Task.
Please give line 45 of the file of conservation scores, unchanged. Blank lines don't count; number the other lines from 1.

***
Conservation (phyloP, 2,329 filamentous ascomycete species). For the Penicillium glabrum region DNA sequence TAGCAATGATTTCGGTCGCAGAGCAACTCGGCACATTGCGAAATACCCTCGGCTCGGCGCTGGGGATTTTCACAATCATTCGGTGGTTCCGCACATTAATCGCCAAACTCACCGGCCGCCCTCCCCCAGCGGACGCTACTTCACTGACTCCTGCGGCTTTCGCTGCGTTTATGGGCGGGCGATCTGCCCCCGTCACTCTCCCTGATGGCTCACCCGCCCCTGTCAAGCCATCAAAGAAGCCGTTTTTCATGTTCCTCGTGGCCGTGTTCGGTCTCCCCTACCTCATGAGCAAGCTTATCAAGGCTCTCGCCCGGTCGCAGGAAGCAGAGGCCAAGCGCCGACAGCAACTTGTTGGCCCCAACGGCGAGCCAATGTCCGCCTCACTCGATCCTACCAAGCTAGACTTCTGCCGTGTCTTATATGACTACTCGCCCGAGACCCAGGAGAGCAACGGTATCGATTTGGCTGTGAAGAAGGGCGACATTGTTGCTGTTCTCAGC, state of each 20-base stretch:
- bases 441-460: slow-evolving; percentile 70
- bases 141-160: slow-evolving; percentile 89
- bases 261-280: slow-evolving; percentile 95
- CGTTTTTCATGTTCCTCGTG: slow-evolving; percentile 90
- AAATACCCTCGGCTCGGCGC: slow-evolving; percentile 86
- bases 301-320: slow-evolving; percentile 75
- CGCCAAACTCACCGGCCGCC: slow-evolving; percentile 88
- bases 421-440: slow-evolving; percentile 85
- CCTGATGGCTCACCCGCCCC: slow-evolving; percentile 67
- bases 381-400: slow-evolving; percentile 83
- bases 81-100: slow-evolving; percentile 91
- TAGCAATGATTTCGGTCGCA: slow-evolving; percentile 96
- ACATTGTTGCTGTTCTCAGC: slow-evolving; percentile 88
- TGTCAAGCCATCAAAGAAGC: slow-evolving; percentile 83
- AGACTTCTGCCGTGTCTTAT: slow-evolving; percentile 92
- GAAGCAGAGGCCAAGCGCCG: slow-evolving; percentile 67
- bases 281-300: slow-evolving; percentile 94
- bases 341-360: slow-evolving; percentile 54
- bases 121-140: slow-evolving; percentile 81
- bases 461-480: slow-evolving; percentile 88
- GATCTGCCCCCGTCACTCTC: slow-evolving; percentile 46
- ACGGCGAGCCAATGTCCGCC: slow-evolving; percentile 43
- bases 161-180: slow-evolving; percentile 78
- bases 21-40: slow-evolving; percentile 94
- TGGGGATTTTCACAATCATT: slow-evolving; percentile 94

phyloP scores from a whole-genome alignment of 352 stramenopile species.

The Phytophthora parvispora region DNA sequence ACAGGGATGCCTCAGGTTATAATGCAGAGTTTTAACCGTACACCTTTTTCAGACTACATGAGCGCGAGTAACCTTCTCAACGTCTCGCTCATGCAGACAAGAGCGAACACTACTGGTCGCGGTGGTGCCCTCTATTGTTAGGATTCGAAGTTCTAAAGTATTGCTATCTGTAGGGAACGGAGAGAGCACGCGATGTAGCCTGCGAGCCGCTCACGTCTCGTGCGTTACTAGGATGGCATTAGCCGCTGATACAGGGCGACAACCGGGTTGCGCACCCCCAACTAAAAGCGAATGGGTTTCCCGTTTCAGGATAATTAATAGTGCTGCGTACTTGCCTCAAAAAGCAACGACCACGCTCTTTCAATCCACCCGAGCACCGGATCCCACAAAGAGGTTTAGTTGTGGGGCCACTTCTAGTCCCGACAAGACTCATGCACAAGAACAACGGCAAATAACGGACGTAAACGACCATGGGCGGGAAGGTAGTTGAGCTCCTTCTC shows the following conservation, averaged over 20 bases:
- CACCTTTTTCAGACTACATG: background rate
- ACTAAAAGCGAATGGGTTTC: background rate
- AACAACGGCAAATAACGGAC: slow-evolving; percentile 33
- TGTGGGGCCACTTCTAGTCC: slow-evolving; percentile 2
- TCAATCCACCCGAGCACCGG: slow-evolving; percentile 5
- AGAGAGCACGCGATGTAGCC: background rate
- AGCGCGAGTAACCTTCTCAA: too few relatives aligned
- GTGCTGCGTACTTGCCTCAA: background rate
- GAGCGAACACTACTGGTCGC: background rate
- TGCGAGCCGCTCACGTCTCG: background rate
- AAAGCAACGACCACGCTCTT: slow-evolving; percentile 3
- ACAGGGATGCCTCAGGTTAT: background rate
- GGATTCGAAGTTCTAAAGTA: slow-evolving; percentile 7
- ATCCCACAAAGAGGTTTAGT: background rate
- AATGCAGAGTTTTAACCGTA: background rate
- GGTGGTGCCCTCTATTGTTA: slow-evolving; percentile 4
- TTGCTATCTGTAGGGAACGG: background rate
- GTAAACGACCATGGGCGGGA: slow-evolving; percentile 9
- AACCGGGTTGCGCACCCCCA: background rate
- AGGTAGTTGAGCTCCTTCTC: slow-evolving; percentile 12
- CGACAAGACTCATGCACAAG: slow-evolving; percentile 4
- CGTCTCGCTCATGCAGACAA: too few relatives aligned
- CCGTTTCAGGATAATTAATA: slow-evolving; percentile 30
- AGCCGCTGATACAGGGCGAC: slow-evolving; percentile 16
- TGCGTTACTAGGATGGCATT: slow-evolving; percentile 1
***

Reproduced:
- TTGCTATCTGTAGGGAACGG: background rate